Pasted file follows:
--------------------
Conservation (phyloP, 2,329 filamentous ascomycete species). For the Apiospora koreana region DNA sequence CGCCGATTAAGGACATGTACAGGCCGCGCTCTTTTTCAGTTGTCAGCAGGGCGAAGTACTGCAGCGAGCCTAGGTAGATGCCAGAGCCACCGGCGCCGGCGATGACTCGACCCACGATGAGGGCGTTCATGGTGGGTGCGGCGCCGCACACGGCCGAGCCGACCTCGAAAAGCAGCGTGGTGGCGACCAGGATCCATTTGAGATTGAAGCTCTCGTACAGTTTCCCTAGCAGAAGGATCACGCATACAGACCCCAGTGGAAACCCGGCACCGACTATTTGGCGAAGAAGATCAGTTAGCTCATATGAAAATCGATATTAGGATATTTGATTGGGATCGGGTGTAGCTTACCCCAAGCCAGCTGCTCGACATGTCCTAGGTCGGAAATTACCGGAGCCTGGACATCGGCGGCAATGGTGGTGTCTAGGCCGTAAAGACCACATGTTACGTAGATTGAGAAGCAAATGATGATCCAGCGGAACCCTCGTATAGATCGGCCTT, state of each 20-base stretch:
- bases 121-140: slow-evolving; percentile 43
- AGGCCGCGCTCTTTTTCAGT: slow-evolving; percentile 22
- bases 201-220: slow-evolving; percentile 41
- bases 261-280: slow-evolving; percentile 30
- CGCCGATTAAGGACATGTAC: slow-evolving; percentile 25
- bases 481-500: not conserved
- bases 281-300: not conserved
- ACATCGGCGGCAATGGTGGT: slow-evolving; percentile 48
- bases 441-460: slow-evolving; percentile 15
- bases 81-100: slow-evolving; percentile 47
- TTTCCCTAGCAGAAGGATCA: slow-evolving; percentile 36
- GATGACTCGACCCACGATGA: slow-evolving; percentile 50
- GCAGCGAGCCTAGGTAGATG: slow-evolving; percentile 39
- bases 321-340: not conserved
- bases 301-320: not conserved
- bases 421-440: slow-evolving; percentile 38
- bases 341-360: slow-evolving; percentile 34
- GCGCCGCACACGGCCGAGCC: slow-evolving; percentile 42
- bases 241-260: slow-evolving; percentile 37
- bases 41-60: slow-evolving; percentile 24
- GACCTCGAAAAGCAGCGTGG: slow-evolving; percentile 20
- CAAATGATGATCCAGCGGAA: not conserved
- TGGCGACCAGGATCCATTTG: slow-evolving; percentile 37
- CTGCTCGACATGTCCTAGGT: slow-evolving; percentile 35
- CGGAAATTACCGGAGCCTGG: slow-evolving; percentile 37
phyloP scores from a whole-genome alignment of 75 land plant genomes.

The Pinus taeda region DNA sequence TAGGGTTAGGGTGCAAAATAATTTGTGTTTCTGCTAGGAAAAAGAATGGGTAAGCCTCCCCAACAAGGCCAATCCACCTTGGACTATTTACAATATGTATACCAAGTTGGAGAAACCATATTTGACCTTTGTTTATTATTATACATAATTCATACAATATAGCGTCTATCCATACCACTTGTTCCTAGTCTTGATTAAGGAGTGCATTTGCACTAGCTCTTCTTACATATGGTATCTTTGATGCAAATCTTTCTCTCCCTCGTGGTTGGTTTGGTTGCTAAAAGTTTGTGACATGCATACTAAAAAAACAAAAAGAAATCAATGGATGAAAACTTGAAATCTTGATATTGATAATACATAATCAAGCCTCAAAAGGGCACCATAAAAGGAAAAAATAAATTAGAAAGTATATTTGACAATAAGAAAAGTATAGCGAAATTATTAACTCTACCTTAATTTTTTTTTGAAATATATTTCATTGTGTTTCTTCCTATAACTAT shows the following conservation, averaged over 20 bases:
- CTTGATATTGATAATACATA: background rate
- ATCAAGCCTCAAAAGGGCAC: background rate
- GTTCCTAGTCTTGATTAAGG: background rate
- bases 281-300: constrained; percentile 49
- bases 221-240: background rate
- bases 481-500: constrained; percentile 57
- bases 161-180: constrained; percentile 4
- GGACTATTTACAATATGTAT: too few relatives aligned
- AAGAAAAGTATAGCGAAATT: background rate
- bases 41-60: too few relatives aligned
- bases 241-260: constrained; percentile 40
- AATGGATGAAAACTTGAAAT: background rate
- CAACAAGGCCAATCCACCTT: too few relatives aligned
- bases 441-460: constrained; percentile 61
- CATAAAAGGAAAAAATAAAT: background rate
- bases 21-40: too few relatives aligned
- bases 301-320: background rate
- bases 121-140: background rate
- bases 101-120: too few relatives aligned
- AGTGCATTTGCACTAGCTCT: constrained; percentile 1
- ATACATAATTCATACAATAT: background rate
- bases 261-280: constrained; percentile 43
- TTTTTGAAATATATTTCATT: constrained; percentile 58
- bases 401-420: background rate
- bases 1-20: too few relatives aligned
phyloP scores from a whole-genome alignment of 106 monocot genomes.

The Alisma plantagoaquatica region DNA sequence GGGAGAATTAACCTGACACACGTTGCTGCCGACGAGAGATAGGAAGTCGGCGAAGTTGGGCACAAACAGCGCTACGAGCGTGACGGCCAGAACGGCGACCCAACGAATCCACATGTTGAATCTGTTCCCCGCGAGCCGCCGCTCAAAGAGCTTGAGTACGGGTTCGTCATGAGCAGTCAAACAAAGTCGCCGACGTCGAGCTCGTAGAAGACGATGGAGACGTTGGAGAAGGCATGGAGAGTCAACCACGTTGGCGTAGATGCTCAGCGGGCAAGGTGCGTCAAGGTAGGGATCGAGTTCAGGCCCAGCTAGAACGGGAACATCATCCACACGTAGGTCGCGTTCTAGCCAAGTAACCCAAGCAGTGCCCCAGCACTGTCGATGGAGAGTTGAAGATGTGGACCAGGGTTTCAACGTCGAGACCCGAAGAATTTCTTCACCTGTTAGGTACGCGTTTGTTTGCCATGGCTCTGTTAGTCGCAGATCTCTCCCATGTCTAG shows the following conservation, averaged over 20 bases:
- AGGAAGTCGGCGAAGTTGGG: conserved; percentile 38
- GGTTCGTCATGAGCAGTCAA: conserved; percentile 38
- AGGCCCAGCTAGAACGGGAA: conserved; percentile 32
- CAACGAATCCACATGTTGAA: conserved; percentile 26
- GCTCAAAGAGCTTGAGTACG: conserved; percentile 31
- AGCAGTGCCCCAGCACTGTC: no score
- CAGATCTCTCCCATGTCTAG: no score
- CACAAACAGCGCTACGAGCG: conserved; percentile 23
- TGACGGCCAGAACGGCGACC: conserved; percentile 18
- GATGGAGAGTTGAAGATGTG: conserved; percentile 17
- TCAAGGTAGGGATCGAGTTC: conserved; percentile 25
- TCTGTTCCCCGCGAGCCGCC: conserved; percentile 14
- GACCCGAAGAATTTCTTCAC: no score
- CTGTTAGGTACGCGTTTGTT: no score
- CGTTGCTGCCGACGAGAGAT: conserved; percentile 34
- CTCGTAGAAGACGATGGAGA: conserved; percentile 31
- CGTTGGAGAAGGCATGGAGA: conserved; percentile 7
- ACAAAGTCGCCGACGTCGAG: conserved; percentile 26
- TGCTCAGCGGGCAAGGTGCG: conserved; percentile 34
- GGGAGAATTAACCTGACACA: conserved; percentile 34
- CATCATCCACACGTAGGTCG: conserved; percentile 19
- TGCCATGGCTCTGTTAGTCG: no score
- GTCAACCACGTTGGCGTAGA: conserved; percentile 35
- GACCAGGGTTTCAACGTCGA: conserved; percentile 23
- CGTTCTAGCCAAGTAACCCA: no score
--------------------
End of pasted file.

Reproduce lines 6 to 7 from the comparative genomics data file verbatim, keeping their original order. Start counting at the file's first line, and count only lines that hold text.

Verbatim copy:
- CGCCGATTAAGGACATGTAC: slow-evolving; percentile 25
- bases 481-500: not conserved